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The Art of Unix Programming
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Unix Programming - Environment Variables - When to Use Environment Variables

When to Use Environment Variables

What both user and system environment variables have in common is that it would be annoying to have to replicate the information they contain in a large number of application run-control files, and extremely annoying to have to change that information everywhere when your preference changes. Typically, the user sets these variables in his or her shell session startup file.

A value varies across several contexts that share dotfiles, or a parent needs to pass information to multiple child processes. Some pieces of start-up information are expected to vary across several contexts in which the calling user would share common run-control files and dotfiles. For a system-level example, consider several shell sessions open through terminal emulator windows on an X desktop. They will all see the same dotfiles, but might have different values of COLUMNS, LINES, and TERM. (Old-school shell programming used this method extensively; makefiles still do.)

A value varies too often for dotfiles, but doesn't change on every startup. A user-defined environment variable may (for example) be used to pass a file system or Internet location that is the root of a tree of files that the program should play with. The CVS version-control system interprets the variable CVSROOT this way, for example. Several newsreader clients that fetch news from servers using the NNTP protocol interpret the variable NNTPSERVER as the location of the server to query.

A process-unique override needs to be expressed in a way that doesn't require the command-line invocation to be changed. A user-defined environment variable can be useful for situations in which, for whatever reason, it would be inconvenient to have to change an application dotfile or supply command-line options (perhaps it is expected that the application will normally be used inside a shell wrapper or within a makefile). A particularly important context for this sort of use is debugging. Under Linux, for example, manipulating the variable LD_LIBRARY_PATH associated with the ld(1) linking loader enables you to change where libraries are loaded from — perhaps to pick up versions that do buffer-overflow checking or profiling.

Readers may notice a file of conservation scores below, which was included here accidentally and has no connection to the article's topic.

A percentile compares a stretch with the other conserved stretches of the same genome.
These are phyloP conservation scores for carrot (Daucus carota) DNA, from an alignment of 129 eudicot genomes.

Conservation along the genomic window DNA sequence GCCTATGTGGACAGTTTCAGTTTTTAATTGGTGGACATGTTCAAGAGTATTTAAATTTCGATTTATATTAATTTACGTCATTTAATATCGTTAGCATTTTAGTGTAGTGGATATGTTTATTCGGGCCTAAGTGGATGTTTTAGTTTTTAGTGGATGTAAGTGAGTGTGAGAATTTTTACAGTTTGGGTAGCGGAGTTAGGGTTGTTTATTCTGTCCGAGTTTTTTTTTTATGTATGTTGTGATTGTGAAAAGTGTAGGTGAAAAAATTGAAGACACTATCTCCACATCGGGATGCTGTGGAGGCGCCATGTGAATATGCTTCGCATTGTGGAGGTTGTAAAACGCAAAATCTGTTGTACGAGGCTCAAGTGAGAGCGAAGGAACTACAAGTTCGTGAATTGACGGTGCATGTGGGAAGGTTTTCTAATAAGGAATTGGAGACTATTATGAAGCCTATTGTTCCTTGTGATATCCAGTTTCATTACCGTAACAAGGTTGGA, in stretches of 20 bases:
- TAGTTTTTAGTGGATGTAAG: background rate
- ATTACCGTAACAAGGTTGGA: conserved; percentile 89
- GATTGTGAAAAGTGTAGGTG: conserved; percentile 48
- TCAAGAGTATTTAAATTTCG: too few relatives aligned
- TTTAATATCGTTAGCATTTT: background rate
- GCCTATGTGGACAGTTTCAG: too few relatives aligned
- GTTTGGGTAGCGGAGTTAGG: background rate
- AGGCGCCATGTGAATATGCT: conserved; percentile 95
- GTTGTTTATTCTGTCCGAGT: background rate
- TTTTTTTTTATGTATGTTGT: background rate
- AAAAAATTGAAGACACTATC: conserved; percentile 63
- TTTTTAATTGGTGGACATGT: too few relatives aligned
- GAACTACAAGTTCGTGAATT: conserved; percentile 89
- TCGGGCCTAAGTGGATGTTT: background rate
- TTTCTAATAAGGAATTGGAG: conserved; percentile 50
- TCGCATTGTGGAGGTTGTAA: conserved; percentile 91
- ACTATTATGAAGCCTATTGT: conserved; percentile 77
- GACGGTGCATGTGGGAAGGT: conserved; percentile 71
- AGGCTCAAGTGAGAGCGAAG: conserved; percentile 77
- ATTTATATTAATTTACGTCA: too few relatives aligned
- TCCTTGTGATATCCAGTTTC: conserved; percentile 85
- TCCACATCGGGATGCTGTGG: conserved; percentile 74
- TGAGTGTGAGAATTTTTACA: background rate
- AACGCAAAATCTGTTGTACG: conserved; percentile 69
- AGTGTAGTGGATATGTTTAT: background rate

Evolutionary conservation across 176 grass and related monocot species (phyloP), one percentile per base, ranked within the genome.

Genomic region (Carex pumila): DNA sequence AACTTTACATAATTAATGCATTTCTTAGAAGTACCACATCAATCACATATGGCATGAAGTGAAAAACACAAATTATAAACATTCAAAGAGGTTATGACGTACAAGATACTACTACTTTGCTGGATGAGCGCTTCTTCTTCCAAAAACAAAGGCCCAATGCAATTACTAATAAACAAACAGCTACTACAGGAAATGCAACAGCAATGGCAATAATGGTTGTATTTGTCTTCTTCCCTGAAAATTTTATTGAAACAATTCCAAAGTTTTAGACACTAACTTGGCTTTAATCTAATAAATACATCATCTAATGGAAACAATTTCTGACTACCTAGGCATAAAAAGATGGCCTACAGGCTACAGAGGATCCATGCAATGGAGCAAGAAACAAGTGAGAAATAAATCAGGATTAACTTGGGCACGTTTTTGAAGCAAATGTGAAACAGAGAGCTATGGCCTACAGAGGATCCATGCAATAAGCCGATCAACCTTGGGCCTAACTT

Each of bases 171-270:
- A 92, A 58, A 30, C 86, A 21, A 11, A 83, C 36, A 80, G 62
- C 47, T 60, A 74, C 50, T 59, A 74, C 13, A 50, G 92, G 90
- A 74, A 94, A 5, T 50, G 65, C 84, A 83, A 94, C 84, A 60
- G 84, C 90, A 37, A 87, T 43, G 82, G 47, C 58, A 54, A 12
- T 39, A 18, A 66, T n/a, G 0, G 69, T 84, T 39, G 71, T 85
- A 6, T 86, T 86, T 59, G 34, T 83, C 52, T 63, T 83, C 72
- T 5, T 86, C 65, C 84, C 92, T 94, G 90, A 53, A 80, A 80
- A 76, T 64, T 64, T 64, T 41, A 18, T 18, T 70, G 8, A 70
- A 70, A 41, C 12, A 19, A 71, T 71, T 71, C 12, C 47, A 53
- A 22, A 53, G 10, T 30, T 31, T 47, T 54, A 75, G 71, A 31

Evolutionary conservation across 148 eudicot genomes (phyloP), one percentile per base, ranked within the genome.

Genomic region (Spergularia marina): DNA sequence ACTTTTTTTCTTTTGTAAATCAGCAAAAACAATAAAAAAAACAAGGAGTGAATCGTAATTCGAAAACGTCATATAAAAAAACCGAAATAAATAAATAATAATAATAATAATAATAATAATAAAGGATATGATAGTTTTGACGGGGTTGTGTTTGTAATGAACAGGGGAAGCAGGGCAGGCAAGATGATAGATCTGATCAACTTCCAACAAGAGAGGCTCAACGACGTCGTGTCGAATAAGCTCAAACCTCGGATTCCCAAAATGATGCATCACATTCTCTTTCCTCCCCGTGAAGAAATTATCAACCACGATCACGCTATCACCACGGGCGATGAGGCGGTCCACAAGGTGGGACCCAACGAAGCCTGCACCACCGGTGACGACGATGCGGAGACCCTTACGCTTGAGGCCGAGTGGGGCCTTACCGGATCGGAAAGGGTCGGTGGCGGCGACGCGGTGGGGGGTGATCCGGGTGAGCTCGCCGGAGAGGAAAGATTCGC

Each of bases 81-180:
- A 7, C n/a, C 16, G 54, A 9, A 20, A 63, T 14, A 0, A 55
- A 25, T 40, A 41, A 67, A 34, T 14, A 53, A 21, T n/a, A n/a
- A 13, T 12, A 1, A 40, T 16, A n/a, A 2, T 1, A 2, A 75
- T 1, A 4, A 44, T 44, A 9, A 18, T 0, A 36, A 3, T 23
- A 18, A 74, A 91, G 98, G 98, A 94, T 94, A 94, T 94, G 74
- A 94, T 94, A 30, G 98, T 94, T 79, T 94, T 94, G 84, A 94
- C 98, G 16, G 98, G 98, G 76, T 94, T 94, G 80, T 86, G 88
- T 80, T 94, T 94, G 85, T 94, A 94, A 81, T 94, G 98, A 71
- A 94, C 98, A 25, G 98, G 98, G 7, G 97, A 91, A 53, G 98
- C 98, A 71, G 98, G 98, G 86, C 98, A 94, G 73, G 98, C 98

In general, a user-defined environment variable can be an effective design choice when the value changes often enough to make editing a dotfile each time inconvenient, but not necessarily every time (so always setting the location with a command-line option would also be inconvenient). Such variables should typically be evaluated after a local dotfile and be permitted to override settings in it.

There is one traditional Unix design pattern that we do not recommend for new programs. Sometimes, user-set environment variables are used as a lightweight substitute for expressing a program preference in a run-control file. The venerable nethack(1) dungeon-crawling game, for example, reads a NETHACKOPTIONS environment variable for user preferences. This is an old-school technique; modern practice would lean toward parsing them from a .nethack or .nethackrc run-control file.

The problem with the older style is that it makes tracking where your preference information lives more difficult than it would be if you knew the program had a run-control file under your home directory. Environment variables can be set anywhere in several different shell run-control files — under Linux these are likely to include .profile, .bash_profile, and .bashrc at least. These files are cluttered and fragile things, so as the code overhead of having an option-parser has come to seem less significant preference information has tended to migrate out of environment variables into dotfiles.

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The Art of Unix Programming
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